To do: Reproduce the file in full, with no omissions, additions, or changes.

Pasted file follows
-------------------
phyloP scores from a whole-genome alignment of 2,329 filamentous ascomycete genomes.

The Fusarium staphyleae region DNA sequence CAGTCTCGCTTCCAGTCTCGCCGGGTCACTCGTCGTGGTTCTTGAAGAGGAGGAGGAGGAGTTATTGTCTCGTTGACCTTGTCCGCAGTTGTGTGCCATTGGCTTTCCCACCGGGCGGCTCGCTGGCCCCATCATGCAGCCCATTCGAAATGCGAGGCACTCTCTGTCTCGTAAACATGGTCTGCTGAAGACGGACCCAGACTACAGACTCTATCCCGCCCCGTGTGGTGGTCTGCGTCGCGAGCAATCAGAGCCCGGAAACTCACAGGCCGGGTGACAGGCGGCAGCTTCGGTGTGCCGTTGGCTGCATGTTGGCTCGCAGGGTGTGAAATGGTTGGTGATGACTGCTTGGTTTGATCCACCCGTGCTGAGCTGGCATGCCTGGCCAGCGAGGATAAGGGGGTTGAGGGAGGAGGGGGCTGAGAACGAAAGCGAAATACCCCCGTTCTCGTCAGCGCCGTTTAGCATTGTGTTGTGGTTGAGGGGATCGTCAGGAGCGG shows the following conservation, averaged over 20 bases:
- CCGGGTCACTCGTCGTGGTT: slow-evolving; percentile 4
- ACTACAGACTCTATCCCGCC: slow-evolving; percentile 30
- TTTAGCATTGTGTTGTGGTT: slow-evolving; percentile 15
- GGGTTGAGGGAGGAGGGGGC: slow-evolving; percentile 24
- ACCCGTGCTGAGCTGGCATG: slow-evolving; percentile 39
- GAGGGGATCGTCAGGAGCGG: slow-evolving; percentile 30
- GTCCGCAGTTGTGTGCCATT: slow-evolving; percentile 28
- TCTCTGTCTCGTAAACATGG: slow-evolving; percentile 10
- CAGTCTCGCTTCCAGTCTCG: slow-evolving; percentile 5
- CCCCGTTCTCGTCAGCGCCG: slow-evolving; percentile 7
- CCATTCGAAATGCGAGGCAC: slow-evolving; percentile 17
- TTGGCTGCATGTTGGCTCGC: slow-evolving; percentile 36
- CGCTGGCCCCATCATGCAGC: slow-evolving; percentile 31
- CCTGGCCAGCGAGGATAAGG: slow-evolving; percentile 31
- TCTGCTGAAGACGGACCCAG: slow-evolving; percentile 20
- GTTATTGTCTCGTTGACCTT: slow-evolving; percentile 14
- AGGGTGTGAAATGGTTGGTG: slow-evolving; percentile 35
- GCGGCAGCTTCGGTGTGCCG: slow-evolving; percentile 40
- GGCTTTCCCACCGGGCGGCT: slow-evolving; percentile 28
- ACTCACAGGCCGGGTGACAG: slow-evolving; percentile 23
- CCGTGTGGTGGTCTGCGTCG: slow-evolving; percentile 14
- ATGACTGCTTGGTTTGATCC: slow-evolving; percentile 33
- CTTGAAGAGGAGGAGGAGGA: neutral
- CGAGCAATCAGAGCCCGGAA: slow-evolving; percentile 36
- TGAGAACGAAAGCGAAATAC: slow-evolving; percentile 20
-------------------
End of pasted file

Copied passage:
phyloP scores from a whole-genome alignment of 2,329 filamentous ascomycete genomes.

The Fusarium staphyleae region DNA sequence CAGTCTCGCTTCCAGTCTCGCCGGGTCACTCGTCGTGGTTCTTGAAGAGGAGGAGGAGGAGTTATTGTCTCGTTGACCTTGTCCGCAGTTGTGTGCCATTGGCTTTCCCACCGGGCGGCTCGCTGGCCCCATCATGCAGCCCATTCGAAATGCGAGGCACTCTCTGTCTCGTAAACATGGTCTGCTGAAGACGGACCCAGACTACAGACTCTATCCCGCCCCGTGTGGTGGTCTGCGTCGCGAGCAATCAGAGCCCGGAAACTCACAGGCCGGGTGACAGGCGGCAGCTTCGGTGTGCCGTTGGCTGCATGTTGGCTCGCAGGGTGTGAAATGGTTGGTGATGACTGCTTGGTTTGATCCACCCGTGCTGAGCTGGCATGCCTGGCCAGCGAGGATAAGGGGGTTGAGGGAGGAGGGGGCTGAGAACGAAAGCGAAATACCCCCGTTCTCGTCAGCGCCGTTTAGCATTGTGTTGTGGTTGAGGGGATCGTCAGGAGCGG shows the following conservation, averaged over 20 bases:
- CCGGGTCACTCGTCGTGGTT: slow-evolving; percentile 4
- ACTACAGACTCTATCCCGCC: slow-evolving; percentile 30
- TTTAGCATTGTGTTGTGGTT: slow-evolving; percentile 15
- GGGTTGAGGGAGGAGGGGGC: slow-evolving; percentile 24
- ACCCGTGCTGAGCTGGCATG: slow-evolving; percentile 39
- GAGGGGATCGTCAGGAGCGG: slow-evolving; percentile 30
- GTCCGCAGTTGTGTGCCATT: slow-evolving; percentile 28
- TCTCTGTCTCGTAAACATGG: slow-evolving; percentile 10
- CAGTCTCGCTTCCAGTCTCG: slow-evolving; percentile 5
- CCCCGTTCTCGTCAGCGCCG: slow-evolving; percentile 7
- CCATTCGAAATGCGAGGCAC: slow-evolving; percentile 17
- TTGGCTGCATGTTGGCTCGC: slow-evolving; percentile 36
- CGCTGGCCCCATCATGCAGC: slow-evolving; percentile 31
- CCTGGCCAGCGAGGATAAGG: slow-evolving; percentile 31
- TCTGCTGAAGACGGACCCAG: slow-evolving; percentile 20
- GTTATTGTCTCGTTGACCTT: slow-evolving; percentile 14
- AGGGTGTGAAATGGTTGGTG: slow-evolving; percentile 35
- GCGGCAGCTTCGGTGTGCCG: slow-evolving; percentile 40
- GGCTTTCCCACCGGGCGGCT: slow-evolving; percentile 28
- ACTCACAGGCCGGGTGACAG: slow-evolving; percentile 23
- CCGTGTGGTGGTCTGCGTCG: slow-evolving; percentile 14
- ATGACTGCTTGGTTTGATCC: slow-evolving; percentile 33
- CTTGAAGAGGAGGAGGAGGA: neutral
- CGAGCAATCAGAGCCCGGAA: slow-evolving; percentile 36
- TGAGAACGAAAGCGAAATAC: slow-evolving; percentile 20